Page images
[graphic][subsumed][subsumed][subsumed][subsumed][ocr errors][subsumed][ocr errors][subsumed][subsumed][subsumed]
[merged small][ocr errors][ocr errors]
[merged small][graphic][subsumed][subsumed]

knowledge to the rich and deprived it of the poor, publishers have adopted a less mercenary, though it has proved itself a more profitable system, and the tome for which our forefathers paid pounds can now be obtained by their children for pence. The door of the storehouse of Literature having thus been opened has not been wanting in its good effects-the Working Man can refresh his mind at the fount of Wisdom, and learn to revere and profit by that which he before despised, because he neither knew nor cared what it was, or—as was really the case-because a pecuniary barrier, which it was impossible for him to surmount, withheld him from it.

Following an example which fortunately is the order of the day, the DECORATOR'S ASSISTANT was projected and started in order to supply a want long experienced but hitherto inadequately supplied, and, in the words of its Prospectus, "to present to the Working Man a valuable book at a small cost-a book that may be read without any of the irksomeness of technicalities, while at the same time completeness is not lost sight of in the endeavour to popularise. Its principal feature is essentially Design as applied to the Useful and Ornamental Arts; and alone secondary to that must be ranked a Record of Popular Science, rendered as practical as possible, and selected with a view both to interest and instruct."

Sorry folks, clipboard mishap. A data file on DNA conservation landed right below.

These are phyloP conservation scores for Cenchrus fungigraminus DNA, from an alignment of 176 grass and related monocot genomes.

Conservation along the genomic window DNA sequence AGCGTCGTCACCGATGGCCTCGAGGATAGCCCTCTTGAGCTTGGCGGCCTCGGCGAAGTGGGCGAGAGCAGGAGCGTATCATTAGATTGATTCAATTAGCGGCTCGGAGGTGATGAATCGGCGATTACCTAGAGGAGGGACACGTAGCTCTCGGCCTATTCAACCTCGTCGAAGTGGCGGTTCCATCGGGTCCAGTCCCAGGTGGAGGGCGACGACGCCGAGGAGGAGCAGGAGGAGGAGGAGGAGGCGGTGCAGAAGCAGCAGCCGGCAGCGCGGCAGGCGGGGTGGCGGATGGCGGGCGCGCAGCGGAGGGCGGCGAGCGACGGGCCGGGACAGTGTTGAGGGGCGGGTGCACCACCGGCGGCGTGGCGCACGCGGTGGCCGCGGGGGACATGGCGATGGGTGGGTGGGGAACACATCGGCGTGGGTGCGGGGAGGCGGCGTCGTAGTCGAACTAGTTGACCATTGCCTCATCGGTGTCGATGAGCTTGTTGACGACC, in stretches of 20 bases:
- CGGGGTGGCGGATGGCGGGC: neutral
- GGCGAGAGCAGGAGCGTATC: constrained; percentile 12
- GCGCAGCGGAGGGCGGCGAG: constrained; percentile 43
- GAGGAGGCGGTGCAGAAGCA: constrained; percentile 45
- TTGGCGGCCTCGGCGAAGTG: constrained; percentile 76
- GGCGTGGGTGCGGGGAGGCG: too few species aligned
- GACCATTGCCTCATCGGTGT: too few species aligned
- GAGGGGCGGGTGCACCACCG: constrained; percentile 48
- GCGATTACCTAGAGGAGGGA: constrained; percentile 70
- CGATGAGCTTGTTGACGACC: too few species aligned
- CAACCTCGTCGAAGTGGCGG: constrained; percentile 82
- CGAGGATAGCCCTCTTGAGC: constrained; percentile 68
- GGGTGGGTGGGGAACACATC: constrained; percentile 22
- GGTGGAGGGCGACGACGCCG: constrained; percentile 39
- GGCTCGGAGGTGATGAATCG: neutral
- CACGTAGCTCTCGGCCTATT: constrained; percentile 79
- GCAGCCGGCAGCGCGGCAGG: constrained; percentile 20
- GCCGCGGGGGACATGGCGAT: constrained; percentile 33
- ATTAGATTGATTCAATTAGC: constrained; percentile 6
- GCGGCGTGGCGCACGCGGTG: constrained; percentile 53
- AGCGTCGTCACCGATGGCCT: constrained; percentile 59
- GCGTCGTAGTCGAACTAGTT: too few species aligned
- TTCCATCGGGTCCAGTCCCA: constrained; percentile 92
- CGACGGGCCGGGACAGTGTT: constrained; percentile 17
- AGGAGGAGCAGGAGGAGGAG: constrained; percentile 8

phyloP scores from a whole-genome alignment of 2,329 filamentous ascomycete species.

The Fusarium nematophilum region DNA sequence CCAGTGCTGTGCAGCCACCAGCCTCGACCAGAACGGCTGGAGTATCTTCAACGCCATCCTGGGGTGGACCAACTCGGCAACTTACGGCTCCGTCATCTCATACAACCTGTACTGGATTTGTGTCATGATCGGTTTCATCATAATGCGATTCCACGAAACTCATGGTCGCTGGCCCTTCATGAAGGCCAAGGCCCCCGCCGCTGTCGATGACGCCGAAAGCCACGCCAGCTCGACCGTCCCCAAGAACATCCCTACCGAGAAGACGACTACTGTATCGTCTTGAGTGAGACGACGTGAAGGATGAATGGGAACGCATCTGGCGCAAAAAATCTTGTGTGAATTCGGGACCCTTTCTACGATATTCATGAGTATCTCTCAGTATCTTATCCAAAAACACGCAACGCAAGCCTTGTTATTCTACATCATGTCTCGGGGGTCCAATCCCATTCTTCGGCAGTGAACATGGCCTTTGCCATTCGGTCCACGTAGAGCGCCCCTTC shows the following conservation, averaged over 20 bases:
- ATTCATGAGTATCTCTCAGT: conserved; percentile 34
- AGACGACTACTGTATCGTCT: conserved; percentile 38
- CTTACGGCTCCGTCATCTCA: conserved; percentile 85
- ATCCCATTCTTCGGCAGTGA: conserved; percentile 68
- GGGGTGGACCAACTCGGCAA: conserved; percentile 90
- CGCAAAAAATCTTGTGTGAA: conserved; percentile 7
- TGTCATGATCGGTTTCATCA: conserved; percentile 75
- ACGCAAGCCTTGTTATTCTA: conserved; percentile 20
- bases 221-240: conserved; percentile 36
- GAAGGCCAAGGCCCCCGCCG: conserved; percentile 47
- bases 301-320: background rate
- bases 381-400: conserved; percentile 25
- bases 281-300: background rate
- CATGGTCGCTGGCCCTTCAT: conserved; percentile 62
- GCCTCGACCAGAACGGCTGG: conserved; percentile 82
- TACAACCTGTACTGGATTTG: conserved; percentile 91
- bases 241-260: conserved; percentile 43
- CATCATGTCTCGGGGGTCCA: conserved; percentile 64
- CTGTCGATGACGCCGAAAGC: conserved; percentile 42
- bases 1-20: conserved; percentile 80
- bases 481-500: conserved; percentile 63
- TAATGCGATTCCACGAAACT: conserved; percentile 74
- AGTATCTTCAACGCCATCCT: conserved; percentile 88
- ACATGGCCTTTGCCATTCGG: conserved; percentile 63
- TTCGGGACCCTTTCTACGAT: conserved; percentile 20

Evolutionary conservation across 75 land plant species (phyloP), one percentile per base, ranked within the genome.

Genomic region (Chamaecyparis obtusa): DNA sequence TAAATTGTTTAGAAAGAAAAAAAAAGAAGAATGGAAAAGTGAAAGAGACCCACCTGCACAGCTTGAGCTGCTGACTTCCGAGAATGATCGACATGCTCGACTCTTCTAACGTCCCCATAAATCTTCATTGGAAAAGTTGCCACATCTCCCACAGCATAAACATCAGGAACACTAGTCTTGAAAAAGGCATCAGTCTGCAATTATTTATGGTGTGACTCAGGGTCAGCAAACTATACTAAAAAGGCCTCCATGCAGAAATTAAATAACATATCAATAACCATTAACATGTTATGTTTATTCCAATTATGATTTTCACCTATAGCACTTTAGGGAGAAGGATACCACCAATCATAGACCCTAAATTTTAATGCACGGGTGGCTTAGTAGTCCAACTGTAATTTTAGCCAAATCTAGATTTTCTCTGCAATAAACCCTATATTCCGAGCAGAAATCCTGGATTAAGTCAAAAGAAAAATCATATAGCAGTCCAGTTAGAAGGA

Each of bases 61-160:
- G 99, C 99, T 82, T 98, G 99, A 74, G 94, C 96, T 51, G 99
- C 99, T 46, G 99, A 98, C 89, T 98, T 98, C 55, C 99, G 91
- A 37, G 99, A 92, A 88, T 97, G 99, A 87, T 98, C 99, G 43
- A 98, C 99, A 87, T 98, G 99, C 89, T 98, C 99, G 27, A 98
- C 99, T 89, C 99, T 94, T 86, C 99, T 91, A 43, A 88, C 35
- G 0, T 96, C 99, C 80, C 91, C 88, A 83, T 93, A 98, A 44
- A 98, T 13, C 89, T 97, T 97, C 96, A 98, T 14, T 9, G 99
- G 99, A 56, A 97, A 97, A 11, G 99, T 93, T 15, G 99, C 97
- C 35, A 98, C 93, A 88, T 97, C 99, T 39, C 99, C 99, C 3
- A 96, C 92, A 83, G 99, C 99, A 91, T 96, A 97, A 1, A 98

We have endeavoured to keep our promise, and now flatter ourselves that we have done so. Encouraged by our Readers and the Public Press, we have striven to be still more deserving of their commendations; and, while we have endeavoured to advance the knowledge of the Decorator, we have not forgotten the Man of Science; nor have we been parsimonious with intellectual food suited to the neutral taste of the General Reader.

[ocr errors][ocr errors][merged small][merged small]

Several of the following refer to the Answers to Correspondents and Answers to Queries.

Acanthus Leaf of the Corinthian Column, page 1. Buckingham-Palace, 142.
Alkali in Tobacco, 30.
Buildings, Echoes in, 58.
Building, Moorish, 45.
Burned Clay, 184.

Amalgam for a Metallic Varnish, 78.

American Patent, 61.

Ancient Smoke, 140.

Anglo-Saxon Architecture, 165.
Applegath's Printing Machine, 159.
Archimedean Stove, 15.
Architectural Association, 196.
Records, 122.

and Interior Ornament, 124.
Armenian Cement, 75.
Atmospheric Railway, 158.
Australia, Demand for Labour in, 148.
Austria, Literary and Art Property in, 37.

[blocks in formation]


over the Taff, 136.

British Museum and National Gallery, 99.
Addition to the, 62.

Youth's History of England, 160.
Bronzing, 71.
Bronze, Manufacture of, in Paris, 87.
Browning Gun-Barrels, 120.

[blocks in formation]
« PreviousContinue »